How would you answer Facebook's most important interview question?

Forget, “where do you see yourself in five years time?”

Facebook is way more intense creative when it comes to interviewing prospective staff members.

A job at Facebook is highly sought after in the world, across multiple professions spanning technology, media, business and design. So they need to be vigilant in making sure they’re hiring the best people for the gig.

A job at Facebook is among the most highly sought after in the world. (Image: Pexels)

In a recent interview with Business InsiderFacebook’s global head of recruiting Miranda Kalinowski revealed the company’s most frequently asked interview question.

“On your very best day at work — the day you come home and think you have the best job in the world — what did you do that day?”

They want to know “what the candidate is truly passionate about, and if that innate interest fits into what Facebook is looking for”.

Business Insider states that when a candidate is asked this apparently revealing question, they are hoping to find authentic pride and a sense of purpose. Basically, they want to know what gets you pumped. They’re wondering if what you believe in lines up with Facebook’s mission “to give people the power to share and make the world more open and connected.”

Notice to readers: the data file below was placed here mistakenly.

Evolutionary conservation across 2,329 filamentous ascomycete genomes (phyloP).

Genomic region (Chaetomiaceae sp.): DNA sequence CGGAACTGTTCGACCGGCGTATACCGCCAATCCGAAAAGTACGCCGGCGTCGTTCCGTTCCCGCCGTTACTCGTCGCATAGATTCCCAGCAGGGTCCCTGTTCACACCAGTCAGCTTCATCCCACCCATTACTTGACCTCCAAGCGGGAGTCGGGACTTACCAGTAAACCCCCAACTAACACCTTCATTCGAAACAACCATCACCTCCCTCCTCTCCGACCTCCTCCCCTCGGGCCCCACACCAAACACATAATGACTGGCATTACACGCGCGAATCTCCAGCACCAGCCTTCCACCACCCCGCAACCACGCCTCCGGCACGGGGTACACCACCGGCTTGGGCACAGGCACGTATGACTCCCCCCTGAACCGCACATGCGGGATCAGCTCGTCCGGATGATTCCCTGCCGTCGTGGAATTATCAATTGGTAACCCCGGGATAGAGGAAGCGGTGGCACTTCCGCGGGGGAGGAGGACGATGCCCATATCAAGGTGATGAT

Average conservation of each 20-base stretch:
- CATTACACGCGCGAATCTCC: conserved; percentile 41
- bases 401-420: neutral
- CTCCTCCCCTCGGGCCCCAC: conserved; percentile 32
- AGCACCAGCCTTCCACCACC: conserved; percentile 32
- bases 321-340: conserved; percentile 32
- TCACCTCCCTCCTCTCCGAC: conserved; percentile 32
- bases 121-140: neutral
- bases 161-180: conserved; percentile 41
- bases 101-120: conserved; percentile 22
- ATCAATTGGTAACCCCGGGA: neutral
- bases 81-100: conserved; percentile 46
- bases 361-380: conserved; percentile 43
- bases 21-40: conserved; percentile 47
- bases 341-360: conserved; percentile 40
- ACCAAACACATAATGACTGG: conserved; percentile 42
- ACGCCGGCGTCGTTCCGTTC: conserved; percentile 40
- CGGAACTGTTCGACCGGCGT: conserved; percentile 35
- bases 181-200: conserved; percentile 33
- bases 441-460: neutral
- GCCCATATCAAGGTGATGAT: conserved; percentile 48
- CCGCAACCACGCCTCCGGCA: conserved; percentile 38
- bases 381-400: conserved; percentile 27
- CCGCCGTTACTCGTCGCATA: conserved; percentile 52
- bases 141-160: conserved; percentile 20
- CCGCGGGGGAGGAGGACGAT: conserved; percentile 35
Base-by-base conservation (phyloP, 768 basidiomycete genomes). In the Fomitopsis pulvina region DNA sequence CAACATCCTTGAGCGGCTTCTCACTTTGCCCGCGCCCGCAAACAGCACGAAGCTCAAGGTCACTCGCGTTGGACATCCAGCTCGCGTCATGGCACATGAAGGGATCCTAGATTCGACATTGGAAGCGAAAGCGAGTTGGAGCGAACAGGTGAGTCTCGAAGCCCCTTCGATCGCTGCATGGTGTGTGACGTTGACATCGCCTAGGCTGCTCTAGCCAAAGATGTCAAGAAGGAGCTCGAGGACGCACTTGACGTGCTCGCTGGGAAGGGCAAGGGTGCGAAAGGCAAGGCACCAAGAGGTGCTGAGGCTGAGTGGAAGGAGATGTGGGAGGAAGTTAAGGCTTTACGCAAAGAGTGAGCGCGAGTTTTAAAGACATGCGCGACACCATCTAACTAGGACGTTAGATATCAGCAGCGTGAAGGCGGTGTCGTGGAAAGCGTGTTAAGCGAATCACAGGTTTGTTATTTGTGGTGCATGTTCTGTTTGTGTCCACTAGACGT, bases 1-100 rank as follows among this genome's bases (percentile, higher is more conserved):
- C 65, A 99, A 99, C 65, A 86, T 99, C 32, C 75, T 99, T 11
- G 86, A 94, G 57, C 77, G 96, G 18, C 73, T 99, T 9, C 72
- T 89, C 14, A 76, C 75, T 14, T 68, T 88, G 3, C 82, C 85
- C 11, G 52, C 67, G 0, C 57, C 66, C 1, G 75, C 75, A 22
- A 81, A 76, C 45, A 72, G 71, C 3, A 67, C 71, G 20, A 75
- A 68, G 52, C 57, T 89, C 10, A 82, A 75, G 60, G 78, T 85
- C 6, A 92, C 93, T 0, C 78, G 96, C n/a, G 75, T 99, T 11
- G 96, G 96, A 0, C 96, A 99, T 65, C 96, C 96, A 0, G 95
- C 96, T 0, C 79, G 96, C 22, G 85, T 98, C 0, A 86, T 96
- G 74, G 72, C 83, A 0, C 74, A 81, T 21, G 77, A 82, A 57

It’s great to be passionate about work. But sometimes that emotion can get the better of us (post continues after video):


But getting a job at Facebook isn’t as simple as nailing one question, even if it is a potentially tricky one.

Kalinowski told Business Insider that potential employees will have to go through multiple rounds of phone interviews before they sit down face-to-face with someone at Facebook. If they make it through to that round, they are given a tour of headquarters, and the interviewer will try to familiarise them with the type of job they would potentially be doing.

most asked interview question
(Image: Flickr via Marco Paköeningrat)

Her advice for those hoping to join their team is to prepare for the interview by reflecting on what you’re doing when you lose track of time at work. The tasks that put you ‘in the zone’ are an indication of what you “inherently enjoy and likely are good at.”